SAVING MEDIA FROM ITSELF
The role of the media in public affairs in a free society has long been a matter of animated debate but without tangible results. In the recent past the media itself is in the news, and appears to be at crossroads. There are so many ticklish aspects which it needs to sit up and think.
The biggest casualty of the market-dominated media is the steady erosion of the institution of editors. There is a surfeit of fanciful, variegated designations - like associate editor, executive editor, managing editor, executive managing editor but no EDITOR.
According to a prominent ex-editor of a national daily of India, the editor is sandwiched between two "executioners" - the vice-president of the publishing company and the executive editor. Of late a third element has taken over - "The marketeer". Together they are like the three musketeers of the modern media, so to say. This trinity of media gods has systematically diluted the authority of the editor to virtual nullity by diffusing the focus of his authority. In its list of fifty "powerful persons" India Today names the chairman of the country's biggest and oldest publishing company whose sole claim to fame rests on his feat of making "the editor irrelevant". What an achievement indeed! No wonder his paper is rumoured to be actively contemplating the obliteration of the editorial page altogether. The long line of illustrious editors the paper had must be turning in their graves.
With every passing day media's terror manifests itself in the tyranny of advertisements, publicity blurbs and pictures of pin up girls. A few years ago one national daily clubbed itself with a popular foreign brand of soft drink company in its traditional front page box on the first day of January to wish its readers the customary "happy new year". It dropped its serious book review page for want of a "sponsor" for it. Media gimmicks match in no small measure the dimensions of the latest scourge.
Irresponsible terror of media has over the years acquired the status of a new creed, a new self-centered "ism" that can well be called "mediaterrorism".
The cruel dilemma of the media, both electronic and print variety, is how much to inform and educate, how much to scare and how much to keep the viewers and readers in the dark. In a candid conversation sometime back a college principal remarked somewhat sarcastically: "Truth is dangerous. People must be protected from it"!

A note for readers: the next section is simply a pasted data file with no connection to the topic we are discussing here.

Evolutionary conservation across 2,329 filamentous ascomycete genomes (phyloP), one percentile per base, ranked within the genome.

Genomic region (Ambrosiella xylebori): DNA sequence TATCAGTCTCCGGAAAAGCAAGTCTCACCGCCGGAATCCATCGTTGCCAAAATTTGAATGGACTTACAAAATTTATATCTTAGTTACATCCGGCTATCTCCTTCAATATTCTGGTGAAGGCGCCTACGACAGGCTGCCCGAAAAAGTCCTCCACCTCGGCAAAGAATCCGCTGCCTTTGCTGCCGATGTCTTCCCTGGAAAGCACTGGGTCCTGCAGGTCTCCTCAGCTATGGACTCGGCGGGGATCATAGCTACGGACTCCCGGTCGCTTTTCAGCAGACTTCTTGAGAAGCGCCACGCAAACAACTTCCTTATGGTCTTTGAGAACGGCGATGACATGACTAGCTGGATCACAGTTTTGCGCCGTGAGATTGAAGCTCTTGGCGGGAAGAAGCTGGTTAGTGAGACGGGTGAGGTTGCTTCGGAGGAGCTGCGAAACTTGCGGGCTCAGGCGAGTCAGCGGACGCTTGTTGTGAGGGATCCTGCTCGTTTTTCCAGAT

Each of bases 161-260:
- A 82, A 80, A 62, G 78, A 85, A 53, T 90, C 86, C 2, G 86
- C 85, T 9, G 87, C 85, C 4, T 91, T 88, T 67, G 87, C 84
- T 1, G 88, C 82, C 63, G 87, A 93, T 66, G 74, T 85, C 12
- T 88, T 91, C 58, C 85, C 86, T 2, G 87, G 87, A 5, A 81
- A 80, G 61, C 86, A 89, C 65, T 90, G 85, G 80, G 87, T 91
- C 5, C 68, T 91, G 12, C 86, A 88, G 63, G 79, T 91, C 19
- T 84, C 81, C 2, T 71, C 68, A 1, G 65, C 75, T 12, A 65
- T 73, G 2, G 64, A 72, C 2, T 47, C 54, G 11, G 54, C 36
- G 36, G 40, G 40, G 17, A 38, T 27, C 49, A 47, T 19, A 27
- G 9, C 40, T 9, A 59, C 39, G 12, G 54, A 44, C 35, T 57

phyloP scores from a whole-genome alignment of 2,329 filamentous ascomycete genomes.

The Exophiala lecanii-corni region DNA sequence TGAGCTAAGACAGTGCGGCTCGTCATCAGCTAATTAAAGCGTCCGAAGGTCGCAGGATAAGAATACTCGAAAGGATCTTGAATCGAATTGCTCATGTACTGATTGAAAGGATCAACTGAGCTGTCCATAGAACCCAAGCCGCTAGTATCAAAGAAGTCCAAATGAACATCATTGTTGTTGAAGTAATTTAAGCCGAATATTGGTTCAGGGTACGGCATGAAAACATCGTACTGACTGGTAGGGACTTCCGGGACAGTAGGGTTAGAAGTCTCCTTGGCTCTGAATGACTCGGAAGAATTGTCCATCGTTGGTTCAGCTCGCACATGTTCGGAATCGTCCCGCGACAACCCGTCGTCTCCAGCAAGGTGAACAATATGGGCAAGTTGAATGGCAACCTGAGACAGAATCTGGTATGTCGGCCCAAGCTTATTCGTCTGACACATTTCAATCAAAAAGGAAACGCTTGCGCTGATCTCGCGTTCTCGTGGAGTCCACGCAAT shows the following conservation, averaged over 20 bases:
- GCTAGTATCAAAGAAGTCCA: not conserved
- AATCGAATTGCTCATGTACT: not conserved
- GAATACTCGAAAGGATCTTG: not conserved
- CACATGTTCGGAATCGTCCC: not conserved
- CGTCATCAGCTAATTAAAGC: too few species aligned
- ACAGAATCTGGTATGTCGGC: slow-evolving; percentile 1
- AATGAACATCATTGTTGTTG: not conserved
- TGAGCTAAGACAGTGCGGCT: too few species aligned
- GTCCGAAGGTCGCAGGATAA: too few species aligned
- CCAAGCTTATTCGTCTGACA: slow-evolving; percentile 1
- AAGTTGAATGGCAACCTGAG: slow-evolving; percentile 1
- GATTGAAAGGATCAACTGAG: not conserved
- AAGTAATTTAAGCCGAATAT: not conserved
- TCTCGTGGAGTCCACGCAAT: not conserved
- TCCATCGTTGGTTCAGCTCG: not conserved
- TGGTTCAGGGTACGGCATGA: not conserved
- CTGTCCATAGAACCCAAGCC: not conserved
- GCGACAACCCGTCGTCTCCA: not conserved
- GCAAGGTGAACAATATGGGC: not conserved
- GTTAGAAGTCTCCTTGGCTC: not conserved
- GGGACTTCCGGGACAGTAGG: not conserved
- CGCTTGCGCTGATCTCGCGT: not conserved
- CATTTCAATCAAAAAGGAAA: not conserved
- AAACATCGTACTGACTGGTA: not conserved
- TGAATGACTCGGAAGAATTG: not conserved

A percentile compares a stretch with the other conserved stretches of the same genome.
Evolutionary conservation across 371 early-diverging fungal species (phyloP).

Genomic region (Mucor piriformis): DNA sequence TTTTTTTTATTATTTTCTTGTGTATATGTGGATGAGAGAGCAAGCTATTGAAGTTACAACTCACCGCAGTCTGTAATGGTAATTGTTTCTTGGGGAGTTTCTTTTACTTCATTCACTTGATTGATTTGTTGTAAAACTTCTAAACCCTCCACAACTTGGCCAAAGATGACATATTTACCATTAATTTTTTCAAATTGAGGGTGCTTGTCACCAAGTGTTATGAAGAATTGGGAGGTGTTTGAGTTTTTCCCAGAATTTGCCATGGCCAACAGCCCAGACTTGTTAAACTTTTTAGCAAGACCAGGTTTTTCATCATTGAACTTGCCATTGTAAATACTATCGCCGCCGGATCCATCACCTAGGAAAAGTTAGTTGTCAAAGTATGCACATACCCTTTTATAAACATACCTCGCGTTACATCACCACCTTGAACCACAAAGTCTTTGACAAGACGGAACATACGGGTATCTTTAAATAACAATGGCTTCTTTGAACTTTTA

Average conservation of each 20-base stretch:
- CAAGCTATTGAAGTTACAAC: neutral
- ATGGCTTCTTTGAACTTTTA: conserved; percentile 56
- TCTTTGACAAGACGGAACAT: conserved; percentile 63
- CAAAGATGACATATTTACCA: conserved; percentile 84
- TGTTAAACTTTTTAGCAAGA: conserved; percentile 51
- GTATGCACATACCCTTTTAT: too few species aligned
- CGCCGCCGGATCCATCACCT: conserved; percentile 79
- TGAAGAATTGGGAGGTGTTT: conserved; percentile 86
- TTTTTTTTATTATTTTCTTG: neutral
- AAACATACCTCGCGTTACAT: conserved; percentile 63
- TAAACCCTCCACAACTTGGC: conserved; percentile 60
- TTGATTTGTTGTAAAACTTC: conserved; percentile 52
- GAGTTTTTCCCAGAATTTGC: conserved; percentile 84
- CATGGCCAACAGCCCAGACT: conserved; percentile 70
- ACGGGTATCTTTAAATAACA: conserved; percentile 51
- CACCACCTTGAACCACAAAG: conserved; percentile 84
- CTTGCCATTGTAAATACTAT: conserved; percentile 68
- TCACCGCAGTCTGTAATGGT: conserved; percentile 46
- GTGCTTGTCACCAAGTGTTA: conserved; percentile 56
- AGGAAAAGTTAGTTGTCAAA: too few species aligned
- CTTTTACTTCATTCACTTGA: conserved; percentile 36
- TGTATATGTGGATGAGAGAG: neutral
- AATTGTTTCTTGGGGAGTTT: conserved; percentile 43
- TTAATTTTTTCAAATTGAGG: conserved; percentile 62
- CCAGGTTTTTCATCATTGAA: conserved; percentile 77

The daily quota of exposures on the TV screen of mangled bodies in an accident, of heavily bandaged wounded patients groaning in pain yet goaded to speak out from hospital beds, of mutilated murder victims, and such like gory viewing is not exactly calculated to enhance the knowledge of the truth but in fact only to mangle it further. Such images in the name of providing "visuals" only help to desensitize the viewers and not to enhance their sensitivities and sensibilities much less to galvanize them into appropriate public interest action.
In recent years, for instance, the role of the electronic media was as DISASTROUS as the events it sought to cover: like the Kandahar plane hijacking, Agra summit, Godhra outrage and its aftermath, and poor Sunita Rani's ordeal of dope test till she got back her coveted gold with honour. The Indo-Pak Agra summit was virtually sabotaged by the electronic media, unwittingly or otherwise, through its coverage like that of a cricket match, ball by ball, ludicrously basing half baked, immature observations and conclusions on the so-called "Body Language", and pontificating on serious, delicate issues that were under discussion at the highest levels of the two countries.